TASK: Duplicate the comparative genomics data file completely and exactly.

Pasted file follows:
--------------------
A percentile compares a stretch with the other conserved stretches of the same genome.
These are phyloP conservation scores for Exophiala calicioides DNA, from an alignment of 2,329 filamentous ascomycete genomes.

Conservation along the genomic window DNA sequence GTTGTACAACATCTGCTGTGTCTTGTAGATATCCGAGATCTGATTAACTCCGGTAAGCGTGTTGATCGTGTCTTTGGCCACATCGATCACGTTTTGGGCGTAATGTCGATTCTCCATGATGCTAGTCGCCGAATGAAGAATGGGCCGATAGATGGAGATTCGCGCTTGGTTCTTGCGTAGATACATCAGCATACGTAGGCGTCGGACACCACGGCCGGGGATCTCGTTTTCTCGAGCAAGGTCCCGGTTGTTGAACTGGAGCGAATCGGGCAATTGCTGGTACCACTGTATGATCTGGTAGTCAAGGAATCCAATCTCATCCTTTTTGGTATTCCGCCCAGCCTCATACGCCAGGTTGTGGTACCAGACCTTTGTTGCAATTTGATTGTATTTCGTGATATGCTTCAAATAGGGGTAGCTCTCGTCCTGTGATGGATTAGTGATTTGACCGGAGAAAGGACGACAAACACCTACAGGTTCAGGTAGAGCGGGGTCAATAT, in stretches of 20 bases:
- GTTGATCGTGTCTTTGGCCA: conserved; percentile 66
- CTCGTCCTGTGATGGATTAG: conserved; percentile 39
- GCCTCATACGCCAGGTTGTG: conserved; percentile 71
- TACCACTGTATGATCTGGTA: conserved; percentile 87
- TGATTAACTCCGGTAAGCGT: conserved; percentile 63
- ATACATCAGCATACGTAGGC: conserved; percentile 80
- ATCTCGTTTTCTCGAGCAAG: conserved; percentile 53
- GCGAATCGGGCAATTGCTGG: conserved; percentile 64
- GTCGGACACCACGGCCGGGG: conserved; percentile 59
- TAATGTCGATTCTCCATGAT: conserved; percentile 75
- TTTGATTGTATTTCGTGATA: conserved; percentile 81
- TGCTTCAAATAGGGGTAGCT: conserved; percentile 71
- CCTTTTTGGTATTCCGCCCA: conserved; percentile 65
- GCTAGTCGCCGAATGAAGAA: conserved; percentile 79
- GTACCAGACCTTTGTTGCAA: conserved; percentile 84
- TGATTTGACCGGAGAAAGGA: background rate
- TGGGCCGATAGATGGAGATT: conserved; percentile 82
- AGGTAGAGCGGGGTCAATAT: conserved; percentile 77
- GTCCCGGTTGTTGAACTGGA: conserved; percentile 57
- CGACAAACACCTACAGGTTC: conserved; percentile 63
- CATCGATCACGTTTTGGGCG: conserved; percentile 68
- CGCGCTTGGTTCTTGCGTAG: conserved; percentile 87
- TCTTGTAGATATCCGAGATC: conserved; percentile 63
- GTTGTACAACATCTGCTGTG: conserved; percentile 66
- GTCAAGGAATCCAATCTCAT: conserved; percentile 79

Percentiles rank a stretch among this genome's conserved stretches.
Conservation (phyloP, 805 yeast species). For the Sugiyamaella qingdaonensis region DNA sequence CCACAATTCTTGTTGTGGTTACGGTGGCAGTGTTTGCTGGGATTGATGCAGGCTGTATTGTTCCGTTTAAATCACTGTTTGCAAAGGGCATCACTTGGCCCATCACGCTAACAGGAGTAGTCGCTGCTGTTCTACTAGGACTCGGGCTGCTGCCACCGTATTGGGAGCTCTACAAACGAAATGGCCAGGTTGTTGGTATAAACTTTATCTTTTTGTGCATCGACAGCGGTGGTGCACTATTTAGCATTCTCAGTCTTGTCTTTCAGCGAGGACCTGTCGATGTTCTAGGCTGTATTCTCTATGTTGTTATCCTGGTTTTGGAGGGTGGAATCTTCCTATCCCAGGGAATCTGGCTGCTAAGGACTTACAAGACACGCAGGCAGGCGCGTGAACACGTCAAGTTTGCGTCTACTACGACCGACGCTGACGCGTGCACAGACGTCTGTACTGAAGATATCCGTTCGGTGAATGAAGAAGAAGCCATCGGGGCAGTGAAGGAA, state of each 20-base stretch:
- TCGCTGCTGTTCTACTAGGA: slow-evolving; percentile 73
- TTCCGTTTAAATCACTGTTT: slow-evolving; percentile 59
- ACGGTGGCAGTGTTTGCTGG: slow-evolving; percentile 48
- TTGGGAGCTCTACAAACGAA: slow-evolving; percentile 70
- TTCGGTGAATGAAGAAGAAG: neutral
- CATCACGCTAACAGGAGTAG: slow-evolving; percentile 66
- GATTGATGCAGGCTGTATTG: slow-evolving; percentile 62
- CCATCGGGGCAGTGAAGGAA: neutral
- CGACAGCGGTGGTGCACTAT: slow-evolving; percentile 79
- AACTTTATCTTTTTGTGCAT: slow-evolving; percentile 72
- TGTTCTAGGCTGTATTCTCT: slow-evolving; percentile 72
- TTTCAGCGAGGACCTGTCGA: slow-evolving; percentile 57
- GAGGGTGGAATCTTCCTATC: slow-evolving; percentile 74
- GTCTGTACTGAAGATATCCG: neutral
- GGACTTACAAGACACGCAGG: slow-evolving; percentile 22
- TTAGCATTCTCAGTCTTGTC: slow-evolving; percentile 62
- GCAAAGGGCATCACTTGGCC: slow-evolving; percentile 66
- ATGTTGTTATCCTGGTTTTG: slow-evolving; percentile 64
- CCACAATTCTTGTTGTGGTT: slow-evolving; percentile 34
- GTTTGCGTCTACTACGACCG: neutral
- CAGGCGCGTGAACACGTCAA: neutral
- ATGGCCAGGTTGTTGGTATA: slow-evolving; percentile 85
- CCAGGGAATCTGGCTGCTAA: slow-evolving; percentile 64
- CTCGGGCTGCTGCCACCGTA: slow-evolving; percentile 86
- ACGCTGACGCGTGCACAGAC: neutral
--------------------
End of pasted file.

A percentile compares a stretch with the other conserved stretches of the same genome.
These are phyloP conservation scores for Exophiala calicioides DNA, from an alignment of 2,329 filamentous ascomycete genomes.

Conservation along the genomic window DNA sequence GTTGTACAACATCTGCTGTGTCTTGTAGATATCCGAGATCTGATTAACTCCGGTAAGCGTGTTGATCGTGTCTTTGGCCACATCGATCACGTTTTGGGCGTAATGTCGATTCTCCATGATGCTAGTCGCCGAATGAAGAATGGGCCGATAGATGGAGATTCGCGCTTGGTTCTTGCGTAGATACATCAGCATACGTAGGCGTCGGACACCACGGCCGGGGATCTCGTTTTCTCGAGCAAGGTCCCGGTTGTTGAACTGGAGCGAATCGGGCAATTGCTGGTACCACTGTATGATCTGGTAGTCAAGGAATCCAATCTCATCCTTTTTGGTATTCCGCCCAGCCTCATACGCCAGGTTGTGGTACCAGACCTTTGTTGCAATTTGATTGTATTTCGTGATATGCTTCAAATAGGGGTAGCTCTCGTCCTGTGATGGATTAGTGATTTGACCGGAGAAAGGACGACAAACACCTACAGGTTCAGGTAGAGCGGGGTCAATAT, in stretches of 20 bases:
- GTTGATCGTGTCTTTGGCCA: conserved; percentile 66
- CTCGTCCTGTGATGGATTAG: conserved; percentile 39
- GCCTCATACGCCAGGTTGTG: conserved; percentile 71
- TACCACTGTATGATCTGGTA: conserved; percentile 87
- TGATTAACTCCGGTAAGCGT: conserved; percentile 63
- ATACATCAGCATACGTAGGC: conserved; percentile 80
- ATCTCGTTTTCTCGAGCAAG: conserved; percentile 53
- GCGAATCGGGCAATTGCTGG: conserved; percentile 64
- GTCGGACACCACGGCCGGGG: conserved; percentile 59
- TAATGTCGATTCTCCATGAT: conserved; percentile 75
- TTTGATTGTATTTCGTGATA: conserved; percentile 81
- TGCTTCAAATAGGGGTAGCT: conserved; percentile 71
- CCTTTTTGGTATTCCGCCCA: conserved; percentile 65
- GCTAGTCGCCGAATGAAGAA: conserved; percentile 79
- GTACCAGACCTTTGTTGCAA: conserved; percentile 84
- TGATTTGACCGGAGAAAGGA: background rate
- TGGGCCGATAGATGGAGATT: conserved; percentile 82
- AGGTAGAGCGGGGTCAATAT: conserved; percentile 77
- GTCCCGGTTGTTGAACTGGA: conserved; percentile 57
- CGACAAACACCTACAGGTTC: conserved; percentile 63
- CATCGATCACGTTTTGGGCG: conserved; percentile 68
- CGCGCTTGGTTCTTGCGTAG: conserved; percentile 87
- TCTTGTAGATATCCGAGATC: conserved; percentile 63
- GTTGTACAACATCTGCTGTG: conserved; percentile 66
- GTCAAGGAATCCAATCTCAT: conserved; percentile 79

Percentiles rank a stretch among this genome's conserved stretches.
Conservation (phyloP, 805 yeast species). For the Sugiyamaella qingdaonensis region DNA sequence CCACAATTCTTGTTGTGGTTACGGTGGCAGTGTTTGCTGGGATTGATGCAGGCTGTATTGTTCCGTTTAAATCACTGTTTGCAAAGGGCATCACTTGGCCCATCACGCTAACAGGAGTAGTCGCTGCTGTTCTACTAGGACTCGGGCTGCTGCCACCGTATTGGGAGCTCTACAAACGAAATGGCCAGGTTGTTGGTATAAACTTTATCTTTTTGTGCATCGACAGCGGTGGTGCACTATTTAGCATTCTCAGTCTTGTCTTTCAGCGAGGACCTGTCGATGTTCTAGGCTGTATTCTCTATGTTGTTATCCTGGTTTTGGAGGGTGGAATCTTCCTATCCCAGGGAATCTGGCTGCTAAGGACTTACAAGACACGCAGGCAGGCGCGTGAACACGTCAAGTTTGCGTCTACTACGACCGACGCTGACGCGTGCACAGACGTCTGTACTGAAGATATCCGTTCGGTGAATGAAGAAGAAGCCATCGGGGCAGTGAAGGAA, state of each 20-base stretch:
- TCGCTGCTGTTCTACTAGGA: slow-evolving; percentile 73
- TTCCGTTTAAATCACTGTTT: slow-evolving; percentile 59
- ACGGTGGCAGTGTTTGCTGG: slow-evolving; percentile 48
- TTGGGAGCTCTACAAACGAA: slow-evolving; percentile 70
- TTCGGTGAATGAAGAAGAAG: neutral
- CATCACGCTAACAGGAGTAG: slow-evolving; percentile 66
- GATTGATGCAGGCTGTATTG: slow-evolving; percentile 62
- CCATCGGGGCAGTGAAGGAA: neutral
- CGACAGCGGTGGTGCACTAT: slow-evolving; percentile 79
- AACTTTATCTTTTTGTGCAT: slow-evolving; percentile 72
- TGTTCTAGGCTGTATTCTCT: slow-evolving; percentile 72
- TTTCAGCGAGGACCTGTCGA: slow-evolving; percentile 57
- GAGGGTGGAATCTTCCTATC: slow-evolving; percentile 74
- GTCTGTACTGAAGATATCCG: neutral
- GGACTTACAAGACACGCAGG: slow-evolving; percentile 22
- TTAGCATTCTCAGTCTTGTC: slow-evolving; percentile 62
- GCAAAGGGCATCACTTGGCC: slow-evolving; percentile 66
- ATGTTGTTATCCTGGTTTTG: slow-evolving; percentile 64
- CCACAATTCTTGTTGTGGTT: slow-evolving; percentile 34
- GTTTGCGTCTACTACGACCG: neutral
- CAGGCGCGTGAACACGTCAA: neutral
- ATGGCCAGGTTGTTGGTATA: slow-evolving; percentile 85
- CCAGGGAATCTGGCTGCTAA: slow-evolving; percentile 64
- CTCGGGCTGCTGCCACCGTA: slow-evolving; percentile 86
- ACGCTGACGCGTGCACAGAC: neutral